EPI investigator Song Liang enjoys introducing undergraduate students to the mesmerizing world of pathogens research. His most recent mentee, Lindsay Richards, recently won UF’s campus-wide Undergraduate Research Symposium best paper competition in the STEM/Medicine category.
If there is one thing Emerging Pathogens Institute researcher Song Liang would like undergraduate students to know about the EPI, it’s that the organization provides a rich environment not only for researchers like himself, but also for students of any level. The key prerequisite? Insatiable inquisitiveness.
Over the past six years, Liang has introduced four different undergraduates to the world of pathogens research via his lab; and his most recent mentee, Lindsay Richards, recently won UF’s campus-wide Undergraduate Research Symposium best paper competition in the STEM/Medicine category.
“EPI offers a very good experience for undergraduates,” says Liang, who is also an associate professor of environmental and global health in the College of Public Health and Health Professions. “They come to my lab with relatively limited knowledge, because they have just started. But they have a strong curiosity, and that is all they need. Step by step, they learn how to investigate questions and write up papers.”
Richards met Liang two years ago at a lecture where she expressed interest in global health and environmentally-mediated infectious diseases – two of his areas of expertise. She had some prior experience traveling abroad, after a stint in Madagascar shadowing a mobile health clinic, and Liang wanted to find out what she may be capable of. He invited her to attend his lab’s weekly meetings. There, Richards mingled with a Fulbright Scholar from Argentina and a visiting scholar from Brazil, and she listened in on wide-ranging discussions about neglected tropical diseases. It wasn’t long before she had some research questions of her own.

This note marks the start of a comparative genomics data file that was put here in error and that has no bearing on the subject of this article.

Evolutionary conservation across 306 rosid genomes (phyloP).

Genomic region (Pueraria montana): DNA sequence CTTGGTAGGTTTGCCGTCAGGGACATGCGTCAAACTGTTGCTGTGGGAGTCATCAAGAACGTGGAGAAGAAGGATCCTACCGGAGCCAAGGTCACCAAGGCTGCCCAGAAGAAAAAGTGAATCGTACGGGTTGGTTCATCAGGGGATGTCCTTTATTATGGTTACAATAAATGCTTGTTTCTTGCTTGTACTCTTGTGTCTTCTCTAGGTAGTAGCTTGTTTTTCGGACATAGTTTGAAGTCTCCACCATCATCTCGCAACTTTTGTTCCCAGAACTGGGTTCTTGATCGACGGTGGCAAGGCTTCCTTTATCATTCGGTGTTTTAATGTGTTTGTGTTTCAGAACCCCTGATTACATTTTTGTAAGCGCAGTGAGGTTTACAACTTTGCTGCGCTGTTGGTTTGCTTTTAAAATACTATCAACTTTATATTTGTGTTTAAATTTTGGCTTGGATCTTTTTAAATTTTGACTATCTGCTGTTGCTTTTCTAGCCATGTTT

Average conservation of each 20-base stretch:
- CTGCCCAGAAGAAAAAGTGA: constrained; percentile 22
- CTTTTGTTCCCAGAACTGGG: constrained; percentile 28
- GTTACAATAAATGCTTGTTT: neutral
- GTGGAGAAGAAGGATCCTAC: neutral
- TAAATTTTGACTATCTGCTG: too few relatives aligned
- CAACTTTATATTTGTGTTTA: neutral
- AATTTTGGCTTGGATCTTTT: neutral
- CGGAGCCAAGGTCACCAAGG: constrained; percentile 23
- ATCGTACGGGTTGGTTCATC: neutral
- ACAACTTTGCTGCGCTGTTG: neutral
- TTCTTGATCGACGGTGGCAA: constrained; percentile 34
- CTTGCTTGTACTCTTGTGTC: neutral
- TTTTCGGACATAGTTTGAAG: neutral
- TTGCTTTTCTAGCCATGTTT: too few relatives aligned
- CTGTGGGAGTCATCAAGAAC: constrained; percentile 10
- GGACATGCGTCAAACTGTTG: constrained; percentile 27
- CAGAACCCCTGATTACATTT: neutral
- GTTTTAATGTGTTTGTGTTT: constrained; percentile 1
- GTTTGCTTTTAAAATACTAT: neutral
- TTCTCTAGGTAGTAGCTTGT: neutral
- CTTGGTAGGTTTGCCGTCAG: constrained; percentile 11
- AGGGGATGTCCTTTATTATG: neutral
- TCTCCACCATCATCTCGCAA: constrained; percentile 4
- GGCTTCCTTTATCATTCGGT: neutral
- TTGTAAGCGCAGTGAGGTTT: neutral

With Liang’s lab as a gateway, Richards dove into two different research projects involving neglected tropical diseases and parasites.
In the first project, Richards performed a literature review investigating all published cases from Africa of non-human primate infections with Schistosomiasis mansoni. It’s a water-borne parasitic flatworm, also called a fluke, that infects hundreds of millions of people in Africa. There is increasing concern that our primate relatives – such as chimpanzees, baboons, and old-world monkeys – may play a role in transmitting the parasite to humans, though this remains a hypothesis in need of testing.
In order to better understand the situation, Richards mined existing published works to connect the dots between S. mansoni infection rates in African non-human primates, where these animals’ habitat ranges are, and human infection rates in overlapping areas to determine implications for public health interventions.